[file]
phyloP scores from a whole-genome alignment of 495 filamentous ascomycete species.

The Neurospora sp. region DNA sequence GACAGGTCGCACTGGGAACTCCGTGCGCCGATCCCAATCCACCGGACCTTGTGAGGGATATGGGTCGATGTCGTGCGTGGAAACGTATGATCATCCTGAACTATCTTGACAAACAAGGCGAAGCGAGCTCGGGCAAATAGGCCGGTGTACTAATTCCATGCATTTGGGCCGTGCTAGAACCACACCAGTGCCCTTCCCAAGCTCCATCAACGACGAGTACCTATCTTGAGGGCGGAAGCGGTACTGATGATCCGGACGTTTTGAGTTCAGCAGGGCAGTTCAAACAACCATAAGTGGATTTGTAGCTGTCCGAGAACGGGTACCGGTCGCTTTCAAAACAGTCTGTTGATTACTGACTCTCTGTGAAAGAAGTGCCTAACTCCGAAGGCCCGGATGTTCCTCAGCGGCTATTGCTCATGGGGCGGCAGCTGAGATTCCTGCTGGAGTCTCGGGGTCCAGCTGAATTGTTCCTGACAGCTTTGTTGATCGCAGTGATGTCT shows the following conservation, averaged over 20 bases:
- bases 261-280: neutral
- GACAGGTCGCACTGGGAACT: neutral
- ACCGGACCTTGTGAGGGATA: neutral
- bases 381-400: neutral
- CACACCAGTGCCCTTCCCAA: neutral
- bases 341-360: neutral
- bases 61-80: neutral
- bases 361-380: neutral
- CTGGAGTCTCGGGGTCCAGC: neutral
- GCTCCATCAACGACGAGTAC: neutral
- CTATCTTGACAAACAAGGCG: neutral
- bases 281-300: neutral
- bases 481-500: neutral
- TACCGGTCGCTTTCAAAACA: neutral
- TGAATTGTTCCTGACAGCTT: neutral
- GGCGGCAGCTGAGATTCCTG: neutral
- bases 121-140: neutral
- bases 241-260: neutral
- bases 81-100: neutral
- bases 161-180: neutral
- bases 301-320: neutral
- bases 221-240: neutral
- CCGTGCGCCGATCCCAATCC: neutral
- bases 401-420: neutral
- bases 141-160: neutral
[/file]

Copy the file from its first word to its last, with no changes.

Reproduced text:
phyloP scores from a whole-genome alignment of 495 filamentous ascomycete species.

The Neurospora sp. region DNA sequence GACAGGTCGCACTGGGAACTCCGTGCGCCGATCCCAATCCACCGGACCTTGTGAGGGATATGGGTCGATGTCGTGCGTGGAAACGTATGATCATCCTGAACTATCTTGACAAACAAGGCGAAGCGAGCTCGGGCAAATAGGCCGGTGTACTAATTCCATGCATTTGGGCCGTGCTAGAACCACACCAGTGCCCTTCCCAAGCTCCATCAACGACGAGTACCTATCTTGAGGGCGGAAGCGGTACTGATGATCCGGACGTTTTGAGTTCAGCAGGGCAGTTCAAACAACCATAAGTGGATTTGTAGCTGTCCGAGAACGGGTACCGGTCGCTTTCAAAACAGTCTGTTGATTACTGACTCTCTGTGAAAGAAGTGCCTAACTCCGAAGGCCCGGATGTTCCTCAGCGGCTATTGCTCATGGGGCGGCAGCTGAGATTCCTGCTGGAGTCTCGGGGTCCAGCTGAATTGTTCCTGACAGCTTTGTTGATCGCAGTGATGTCT shows the following conservation, averaged over 20 bases:
- bases 261-280: neutral
- GACAGGTCGCACTGGGAACT: neutral
- ACCGGACCTTGTGAGGGATA: neutral
- bases 381-400: neutral
- CACACCAGTGCCCTTCCCAA: neutral
- bases 341-360: neutral
- bases 61-80: neutral
- bases 361-380: neutral
- CTGGAGTCTCGGGGTCCAGC: neutral
- GCTCCATCAACGACGAGTAC: neutral
- CTATCTTGACAAACAAGGCG: neutral
- bases 281-300: neutral
- bases 481-500: neutral
- TACCGGTCGCTTTCAAAACA: neutral
- TGAATTGTTCCTGACAGCTT: neutral
- GGCGGCAGCTGAGATTCCTG: neutral
- bases 121-140: neutral
- bases 241-260: neutral
- bases 81-100: neutral
- bases 161-180: neutral
- bases 301-320: neutral
- bases 221-240: neutral
- CCGTGCGCCGATCCCAATCC: neutral
- bases 401-420: neutral
- bases 141-160: neutral